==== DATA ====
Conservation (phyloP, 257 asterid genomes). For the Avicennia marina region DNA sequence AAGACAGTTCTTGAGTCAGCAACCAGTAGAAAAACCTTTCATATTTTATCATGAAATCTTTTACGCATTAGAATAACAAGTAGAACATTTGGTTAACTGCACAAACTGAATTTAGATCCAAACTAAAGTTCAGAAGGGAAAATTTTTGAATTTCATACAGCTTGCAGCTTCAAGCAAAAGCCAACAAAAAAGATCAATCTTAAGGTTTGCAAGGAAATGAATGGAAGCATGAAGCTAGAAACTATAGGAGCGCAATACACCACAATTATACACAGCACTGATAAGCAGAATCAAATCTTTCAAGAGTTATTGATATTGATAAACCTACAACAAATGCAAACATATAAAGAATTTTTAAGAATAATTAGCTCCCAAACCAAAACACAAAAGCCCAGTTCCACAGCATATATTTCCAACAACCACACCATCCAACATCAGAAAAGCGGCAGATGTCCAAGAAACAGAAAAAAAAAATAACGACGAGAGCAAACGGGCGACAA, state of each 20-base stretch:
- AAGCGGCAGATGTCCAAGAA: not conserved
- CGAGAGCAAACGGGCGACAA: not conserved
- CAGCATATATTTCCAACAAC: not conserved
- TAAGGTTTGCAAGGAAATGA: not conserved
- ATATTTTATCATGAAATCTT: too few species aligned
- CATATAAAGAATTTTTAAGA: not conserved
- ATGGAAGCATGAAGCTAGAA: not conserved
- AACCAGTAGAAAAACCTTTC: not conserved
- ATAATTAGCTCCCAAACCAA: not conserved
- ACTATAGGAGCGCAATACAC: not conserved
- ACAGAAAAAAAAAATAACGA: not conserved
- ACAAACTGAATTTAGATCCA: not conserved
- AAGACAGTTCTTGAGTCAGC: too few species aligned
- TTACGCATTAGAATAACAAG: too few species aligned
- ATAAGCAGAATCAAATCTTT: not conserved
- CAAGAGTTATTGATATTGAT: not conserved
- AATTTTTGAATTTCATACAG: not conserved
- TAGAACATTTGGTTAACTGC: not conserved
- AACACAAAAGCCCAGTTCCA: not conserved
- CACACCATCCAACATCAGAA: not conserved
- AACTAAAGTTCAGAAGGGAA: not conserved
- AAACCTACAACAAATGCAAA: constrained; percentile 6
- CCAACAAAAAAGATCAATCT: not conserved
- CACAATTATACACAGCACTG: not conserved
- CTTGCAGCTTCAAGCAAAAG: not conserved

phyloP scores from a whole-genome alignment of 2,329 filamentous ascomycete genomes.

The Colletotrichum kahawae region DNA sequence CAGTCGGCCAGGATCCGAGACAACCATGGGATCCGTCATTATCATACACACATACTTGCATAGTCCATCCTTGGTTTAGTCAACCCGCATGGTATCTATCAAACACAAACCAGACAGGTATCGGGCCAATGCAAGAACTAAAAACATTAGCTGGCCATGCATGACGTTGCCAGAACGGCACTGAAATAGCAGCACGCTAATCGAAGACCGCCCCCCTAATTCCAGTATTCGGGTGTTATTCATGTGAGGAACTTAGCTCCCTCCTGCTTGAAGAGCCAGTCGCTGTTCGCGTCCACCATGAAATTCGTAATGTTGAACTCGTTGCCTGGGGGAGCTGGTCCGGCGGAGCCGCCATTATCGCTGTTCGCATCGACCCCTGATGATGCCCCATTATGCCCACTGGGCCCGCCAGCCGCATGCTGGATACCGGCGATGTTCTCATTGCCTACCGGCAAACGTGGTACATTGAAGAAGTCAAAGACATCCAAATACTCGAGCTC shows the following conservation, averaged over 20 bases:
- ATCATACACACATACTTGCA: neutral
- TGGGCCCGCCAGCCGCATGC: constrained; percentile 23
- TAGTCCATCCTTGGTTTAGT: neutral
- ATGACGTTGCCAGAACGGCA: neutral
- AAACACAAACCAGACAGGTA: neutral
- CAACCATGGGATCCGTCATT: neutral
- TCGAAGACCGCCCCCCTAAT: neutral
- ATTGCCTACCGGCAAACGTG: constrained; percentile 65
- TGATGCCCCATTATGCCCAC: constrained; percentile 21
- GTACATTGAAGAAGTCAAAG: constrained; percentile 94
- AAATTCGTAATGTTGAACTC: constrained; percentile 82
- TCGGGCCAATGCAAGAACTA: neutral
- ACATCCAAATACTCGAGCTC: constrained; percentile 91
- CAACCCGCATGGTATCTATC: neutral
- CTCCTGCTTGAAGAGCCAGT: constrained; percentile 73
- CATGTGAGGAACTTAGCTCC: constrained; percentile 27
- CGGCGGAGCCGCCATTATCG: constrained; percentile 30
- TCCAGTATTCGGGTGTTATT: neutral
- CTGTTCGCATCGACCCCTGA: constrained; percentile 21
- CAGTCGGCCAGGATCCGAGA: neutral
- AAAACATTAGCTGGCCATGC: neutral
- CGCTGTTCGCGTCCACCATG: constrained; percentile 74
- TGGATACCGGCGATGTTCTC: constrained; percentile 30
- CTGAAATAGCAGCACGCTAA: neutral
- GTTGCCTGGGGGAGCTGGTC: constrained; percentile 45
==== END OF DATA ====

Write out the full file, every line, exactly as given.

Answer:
Conservation (phyloP, 257 asterid genomes). For the Avicennia marina region DNA sequence AAGACAGTTCTTGAGTCAGCAACCAGTAGAAAAACCTTTCATATTTTATCATGAAATCTTTTACGCATTAGAATAACAAGTAGAACATTTGGTTAACTGCACAAACTGAATTTAGATCCAAACTAAAGTTCAGAAGGGAAAATTTTTGAATTTCATACAGCTTGCAGCTTCAAGCAAAAGCCAACAAAAAAGATCAATCTTAAGGTTTGCAAGGAAATGAATGGAAGCATGAAGCTAGAAACTATAGGAGCGCAATACACCACAATTATACACAGCACTGATAAGCAGAATCAAATCTTTCAAGAGTTATTGATATTGATAAACCTACAACAAATGCAAACATATAAAGAATTTTTAAGAATAATTAGCTCCCAAACCAAAACACAAAAGCCCAGTTCCACAGCATATATTTCCAACAACCACACCATCCAACATCAGAAAAGCGGCAGATGTCCAAGAAACAGAAAAAAAAAATAACGACGAGAGCAAACGGGCGACAA, state of each 20-base stretch:
- AAGCGGCAGATGTCCAAGAA: not conserved
- CGAGAGCAAACGGGCGACAA: not conserved
- CAGCATATATTTCCAACAAC: not conserved
- TAAGGTTTGCAAGGAAATGA: not conserved
- ATATTTTATCATGAAATCTT: too few species aligned
- CATATAAAGAATTTTTAAGA: not conserved
- ATGGAAGCATGAAGCTAGAA: not conserved
- AACCAGTAGAAAAACCTTTC: not conserved
- ATAATTAGCTCCCAAACCAA: not conserved
- ACTATAGGAGCGCAATACAC: not conserved
- ACAGAAAAAAAAAATAACGA: not conserved
- ACAAACTGAATTTAGATCCA: not conserved
- AAGACAGTTCTTGAGTCAGC: too few species aligned
- TTACGCATTAGAATAACAAG: too few species aligned
- ATAAGCAGAATCAAATCTTT: not conserved
- CAAGAGTTATTGATATTGAT: not conserved
- AATTTTTGAATTTCATACAG: not conserved
- TAGAACATTTGGTTAACTGC: not conserved
- AACACAAAAGCCCAGTTCCA: not conserved
- CACACCATCCAACATCAGAA: not conserved
- AACTAAAGTTCAGAAGGGAA: not conserved
- AAACCTACAACAAATGCAAA: constrained; percentile 6
- CCAACAAAAAAGATCAATCT: not conserved
- CACAATTATACACAGCACTG: not conserved
- CTTGCAGCTTCAAGCAAAAG: not conserved

phyloP scores from a whole-genome alignment of 2,329 filamentous ascomycete genomes.

The Colletotrichum kahawae region DNA sequence CAGTCGGCCAGGATCCGAGACAACCATGGGATCCGTCATTATCATACACACATACTTGCATAGTCCATCCTTGGTTTAGTCAACCCGCATGGTATCTATCAAACACAAACCAGACAGGTATCGGGCCAATGCAAGAACTAAAAACATTAGCTGGCCATGCATGACGTTGCCAGAACGGCACTGAAATAGCAGCACGCTAATCGAAGACCGCCCCCCTAATTCCAGTATTCGGGTGTTATTCATGTGAGGAACTTAGCTCCCTCCTGCTTGAAGAGCCAGTCGCTGTTCGCGTCCACCATGAAATTCGTAATGTTGAACTCGTTGCCTGGGGGAGCTGGTCCGGCGGAGCCGCCATTATCGCTGTTCGCATCGACCCCTGATGATGCCCCATTATGCCCACTGGGCCCGCCAGCCGCATGCTGGATACCGGCGATGTTCTCATTGCCTACCGGCAAACGTGGTACATTGAAGAAGTCAAAGACATCCAAATACTCGAGCTC shows the following conservation, averaged over 20 bases:
- ATCATACACACATACTTGCA: neutral
- TGGGCCCGCCAGCCGCATGC: constrained; percentile 23
- TAGTCCATCCTTGGTTTAGT: neutral
- ATGACGTTGCCAGAACGGCA: neutral
- AAACACAAACCAGACAGGTA: neutral
- CAACCATGGGATCCGTCATT: neutral
- TCGAAGACCGCCCCCCTAAT: neutral
- ATTGCCTACCGGCAAACGTG: constrained; percentile 65
- TGATGCCCCATTATGCCCAC: constrained; percentile 21
- GTACATTGAAGAAGTCAAAG: constrained; percentile 94
- AAATTCGTAATGTTGAACTC: constrained; percentile 82
- TCGGGCCAATGCAAGAACTA: neutral
- ACATCCAAATACTCGAGCTC: constrained; percentile 91
- CAACCCGCATGGTATCTATC: neutral
- CTCCTGCTTGAAGAGCCAGT: constrained; percentile 73
- CATGTGAGGAACTTAGCTCC: constrained; percentile 27
- CGGCGGAGCCGCCATTATCG: constrained; percentile 30
- TCCAGTATTCGGGTGTTATT: neutral
- CTGTTCGCATCGACCCCTGA: constrained; percentile 21
- CAGTCGGCCAGGATCCGAGA: neutral
- AAAACATTAGCTGGCCATGC: neutral
- CGCTGTTCGCGTCCACCATG: constrained; percentile 74
- TGGATACCGGCGATGTTCTC: constrained; percentile 30
- CTGAAATAGCAGCACGCTAA: neutral
- GTTGCCTGGGGGAGCTGGTC: constrained; percentile 45